Getting Married in the Saddle

Barbara and her brother John at their family home Herschel in 1913
Barbara and her brother John at their family home Herschel in 1913

Barbara Millard and her brother John  at their family home Herschel in the Cape, 1913.

Getting  Married in the Saddle

Barbara Forster Millard was the eldest child of Dr. Philip and Ursula Millard and had a privileged life as a doctor’s daughter.  She was a tubby child. Her native name meant ‘Little Eyes on the Pot.’ As a baby she was happy and placid, with a white nanny in full uniform for some months and then an African nanny called Adeloo.

Getting  Married in the Saddle

Before Barbara was a year old she went to England with her parents. They took Adeloo with them.  She was a wow in England and did everything for the baby.  Ursula was not maternal. They stayed at Costock Rectory.  Grandpa Millard was the parson, and father of nine children, Philip being the youngest. Three were doctors, Charlie, Alfred, and Philip. Arthur and Edwin were parsons and May married a missionary in India. Sadly, Laura died young and two babies died at birth.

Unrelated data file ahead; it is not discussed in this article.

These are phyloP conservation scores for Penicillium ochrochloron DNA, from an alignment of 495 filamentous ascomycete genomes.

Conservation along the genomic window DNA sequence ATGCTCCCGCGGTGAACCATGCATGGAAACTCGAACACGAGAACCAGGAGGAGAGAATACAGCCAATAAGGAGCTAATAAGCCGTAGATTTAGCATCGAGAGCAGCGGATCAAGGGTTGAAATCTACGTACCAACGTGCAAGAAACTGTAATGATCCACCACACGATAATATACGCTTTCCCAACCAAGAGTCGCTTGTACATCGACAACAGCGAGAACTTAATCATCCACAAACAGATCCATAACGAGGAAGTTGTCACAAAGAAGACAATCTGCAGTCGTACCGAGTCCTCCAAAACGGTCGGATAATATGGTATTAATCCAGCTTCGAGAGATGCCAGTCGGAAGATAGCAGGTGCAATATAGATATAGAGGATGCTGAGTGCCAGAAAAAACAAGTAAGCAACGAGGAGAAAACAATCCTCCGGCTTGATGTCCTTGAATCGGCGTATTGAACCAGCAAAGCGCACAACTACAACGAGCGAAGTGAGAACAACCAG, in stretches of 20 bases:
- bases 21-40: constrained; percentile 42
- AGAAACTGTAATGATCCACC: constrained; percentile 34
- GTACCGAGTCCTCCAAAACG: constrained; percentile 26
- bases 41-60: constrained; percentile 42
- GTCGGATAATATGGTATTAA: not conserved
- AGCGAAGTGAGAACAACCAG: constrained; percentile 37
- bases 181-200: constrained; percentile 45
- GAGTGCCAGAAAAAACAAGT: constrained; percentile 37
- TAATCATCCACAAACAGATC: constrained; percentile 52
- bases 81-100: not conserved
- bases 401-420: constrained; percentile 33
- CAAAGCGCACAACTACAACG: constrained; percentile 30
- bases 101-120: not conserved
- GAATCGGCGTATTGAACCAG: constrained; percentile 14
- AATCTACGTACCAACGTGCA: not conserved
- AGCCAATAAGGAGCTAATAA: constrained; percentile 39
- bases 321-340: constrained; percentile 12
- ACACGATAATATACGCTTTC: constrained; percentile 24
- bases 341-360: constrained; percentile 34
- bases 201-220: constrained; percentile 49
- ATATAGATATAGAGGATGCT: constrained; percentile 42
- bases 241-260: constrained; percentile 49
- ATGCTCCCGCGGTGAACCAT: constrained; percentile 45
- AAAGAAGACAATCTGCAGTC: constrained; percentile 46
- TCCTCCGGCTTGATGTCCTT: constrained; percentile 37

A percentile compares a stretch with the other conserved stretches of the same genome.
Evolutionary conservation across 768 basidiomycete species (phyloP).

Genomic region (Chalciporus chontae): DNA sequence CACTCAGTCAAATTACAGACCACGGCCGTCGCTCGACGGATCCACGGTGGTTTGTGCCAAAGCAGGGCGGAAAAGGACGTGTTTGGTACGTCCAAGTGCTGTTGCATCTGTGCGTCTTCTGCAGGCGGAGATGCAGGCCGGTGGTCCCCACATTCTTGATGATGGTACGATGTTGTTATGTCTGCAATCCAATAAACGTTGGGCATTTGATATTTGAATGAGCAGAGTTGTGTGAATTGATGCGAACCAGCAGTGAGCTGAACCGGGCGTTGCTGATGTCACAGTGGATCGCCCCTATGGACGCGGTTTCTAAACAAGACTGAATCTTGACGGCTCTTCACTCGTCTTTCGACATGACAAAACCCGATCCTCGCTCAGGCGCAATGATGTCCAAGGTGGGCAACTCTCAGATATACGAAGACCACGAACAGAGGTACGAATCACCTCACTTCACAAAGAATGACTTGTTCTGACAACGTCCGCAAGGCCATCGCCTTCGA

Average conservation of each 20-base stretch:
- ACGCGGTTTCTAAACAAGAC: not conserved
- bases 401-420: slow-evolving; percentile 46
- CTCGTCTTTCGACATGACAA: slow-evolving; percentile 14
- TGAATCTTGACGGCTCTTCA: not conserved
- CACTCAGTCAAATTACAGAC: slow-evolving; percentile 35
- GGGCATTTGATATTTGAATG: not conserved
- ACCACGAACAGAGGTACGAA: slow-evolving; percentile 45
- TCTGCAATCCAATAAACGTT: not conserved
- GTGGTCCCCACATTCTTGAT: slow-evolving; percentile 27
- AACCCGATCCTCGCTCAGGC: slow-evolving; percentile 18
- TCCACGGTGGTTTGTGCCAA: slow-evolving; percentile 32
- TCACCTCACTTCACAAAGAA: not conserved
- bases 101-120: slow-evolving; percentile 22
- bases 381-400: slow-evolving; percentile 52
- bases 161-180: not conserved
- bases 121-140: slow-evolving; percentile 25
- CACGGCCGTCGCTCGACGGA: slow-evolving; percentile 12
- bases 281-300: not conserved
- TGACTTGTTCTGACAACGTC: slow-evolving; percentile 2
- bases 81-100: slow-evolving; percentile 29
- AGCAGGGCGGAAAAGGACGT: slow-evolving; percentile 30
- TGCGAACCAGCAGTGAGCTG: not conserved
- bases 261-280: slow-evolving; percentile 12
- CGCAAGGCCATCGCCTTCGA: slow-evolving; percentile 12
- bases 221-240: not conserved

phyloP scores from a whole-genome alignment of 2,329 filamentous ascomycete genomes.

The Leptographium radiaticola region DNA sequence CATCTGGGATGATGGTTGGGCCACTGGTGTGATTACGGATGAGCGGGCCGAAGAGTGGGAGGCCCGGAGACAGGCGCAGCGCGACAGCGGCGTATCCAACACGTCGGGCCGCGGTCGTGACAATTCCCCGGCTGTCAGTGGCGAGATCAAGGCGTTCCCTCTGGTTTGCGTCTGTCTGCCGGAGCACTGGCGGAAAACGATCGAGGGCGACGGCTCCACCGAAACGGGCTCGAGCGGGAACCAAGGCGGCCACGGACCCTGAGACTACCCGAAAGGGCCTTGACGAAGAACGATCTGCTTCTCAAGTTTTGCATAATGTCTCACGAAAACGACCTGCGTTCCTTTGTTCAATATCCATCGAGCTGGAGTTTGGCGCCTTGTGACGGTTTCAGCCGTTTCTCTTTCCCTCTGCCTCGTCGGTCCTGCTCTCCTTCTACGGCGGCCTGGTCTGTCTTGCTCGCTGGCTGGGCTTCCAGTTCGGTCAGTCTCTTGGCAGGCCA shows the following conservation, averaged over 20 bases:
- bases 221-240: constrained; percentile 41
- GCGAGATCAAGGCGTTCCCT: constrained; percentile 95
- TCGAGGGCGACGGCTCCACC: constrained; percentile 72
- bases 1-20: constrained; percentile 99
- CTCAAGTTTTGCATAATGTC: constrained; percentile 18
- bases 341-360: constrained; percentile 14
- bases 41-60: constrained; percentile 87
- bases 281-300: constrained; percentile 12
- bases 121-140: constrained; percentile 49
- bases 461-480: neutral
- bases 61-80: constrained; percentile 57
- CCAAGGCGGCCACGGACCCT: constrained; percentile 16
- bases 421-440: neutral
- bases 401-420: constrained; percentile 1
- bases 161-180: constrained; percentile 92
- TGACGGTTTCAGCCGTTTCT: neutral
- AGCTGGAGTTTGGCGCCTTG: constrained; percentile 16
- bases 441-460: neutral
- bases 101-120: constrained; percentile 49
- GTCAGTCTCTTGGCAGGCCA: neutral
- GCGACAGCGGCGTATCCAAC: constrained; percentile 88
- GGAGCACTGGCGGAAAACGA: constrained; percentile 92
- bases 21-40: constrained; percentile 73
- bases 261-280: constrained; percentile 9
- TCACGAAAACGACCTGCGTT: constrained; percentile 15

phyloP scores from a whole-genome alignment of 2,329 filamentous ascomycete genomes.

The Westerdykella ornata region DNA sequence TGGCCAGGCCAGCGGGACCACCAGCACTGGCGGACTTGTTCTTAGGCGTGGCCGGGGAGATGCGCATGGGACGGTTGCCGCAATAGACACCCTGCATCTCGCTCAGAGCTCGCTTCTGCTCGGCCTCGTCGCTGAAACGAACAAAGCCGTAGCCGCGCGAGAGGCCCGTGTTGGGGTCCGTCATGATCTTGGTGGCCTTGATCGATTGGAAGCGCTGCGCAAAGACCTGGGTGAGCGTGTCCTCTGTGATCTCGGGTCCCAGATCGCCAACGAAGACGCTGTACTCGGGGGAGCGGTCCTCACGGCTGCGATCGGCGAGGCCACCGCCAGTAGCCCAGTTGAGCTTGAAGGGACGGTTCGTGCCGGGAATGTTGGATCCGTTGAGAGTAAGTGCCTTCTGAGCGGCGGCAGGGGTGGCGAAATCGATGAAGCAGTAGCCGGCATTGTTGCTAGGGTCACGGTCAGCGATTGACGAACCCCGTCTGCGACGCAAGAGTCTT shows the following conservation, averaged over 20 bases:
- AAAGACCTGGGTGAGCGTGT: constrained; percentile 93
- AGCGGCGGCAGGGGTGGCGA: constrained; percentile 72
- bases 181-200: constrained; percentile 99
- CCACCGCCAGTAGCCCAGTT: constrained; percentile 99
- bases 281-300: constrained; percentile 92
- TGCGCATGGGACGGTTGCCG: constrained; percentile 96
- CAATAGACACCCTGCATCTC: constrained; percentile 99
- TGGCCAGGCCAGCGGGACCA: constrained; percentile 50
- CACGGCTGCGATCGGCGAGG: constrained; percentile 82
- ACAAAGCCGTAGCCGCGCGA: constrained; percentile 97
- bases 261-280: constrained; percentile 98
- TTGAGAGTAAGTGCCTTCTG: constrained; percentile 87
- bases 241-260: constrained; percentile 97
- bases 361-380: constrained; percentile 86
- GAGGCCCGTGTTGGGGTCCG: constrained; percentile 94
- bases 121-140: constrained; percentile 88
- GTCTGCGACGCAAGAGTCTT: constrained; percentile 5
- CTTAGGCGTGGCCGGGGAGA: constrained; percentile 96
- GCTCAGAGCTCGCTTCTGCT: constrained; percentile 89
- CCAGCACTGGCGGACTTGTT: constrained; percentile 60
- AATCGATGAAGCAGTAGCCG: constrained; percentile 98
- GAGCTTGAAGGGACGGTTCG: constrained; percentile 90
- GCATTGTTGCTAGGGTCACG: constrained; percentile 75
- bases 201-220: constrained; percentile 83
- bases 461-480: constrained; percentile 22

Returning to the Cape, Barbara was home schooled at their home, Herschel.  She attended the local junior school in the town of Lady Grey, where the family lived while her Dad was in the Great War.   She attended high school in Grahamstown at the D.S.G., leaving after matriculating in 1929. She did not like school, being no good at games or gymnastics, but  excelled at English and art. She went on to England to the Camberwell School of Art and saw a lot of John her brother at Cambridge.

Soon after than entrancing afternoon horse ride in the bush with Gervas at his farm, Greenham seven miles out of Que Que on the Gokwe Road he went to down to her home, Herschel, in the Cape Province to meet her parents. They became engaged.  She was the same girl his parents had met on their their voyage in 1932 that he hadn’t wanted t0 hear about.

The wedding was at Herschel on April 14, 1936.  Barbara’s sister, Joan,  eight years younger,  made and iced the cake.  They all went out riding on the day of the wedding, which scandalized the locals.  Barbara and Gervas left the same day  to drive north to Que Que in an old Chevrolet pickup truck.

The big stone house Gervas was building on the kopje at Greenham farm was still not ready so they lived in two rooms on a street corner in Que Que.   This was not the first time she had roughed it.  She had lived in a room at the old Grahamstown goal and had routinely enjoyed a cold bath out in the courtyard, filled by whoever her current boyfriend happened to be at the time.

Every day she rode her horse to the farm to supervise the building of the house on the kopje, facing north, with the veld all around.

Many Thanks to Tim Hughes of Queensland, Australia for the  picture and the excerpts from his unpublished manuscript  Matambega and Son written in the 1980’s.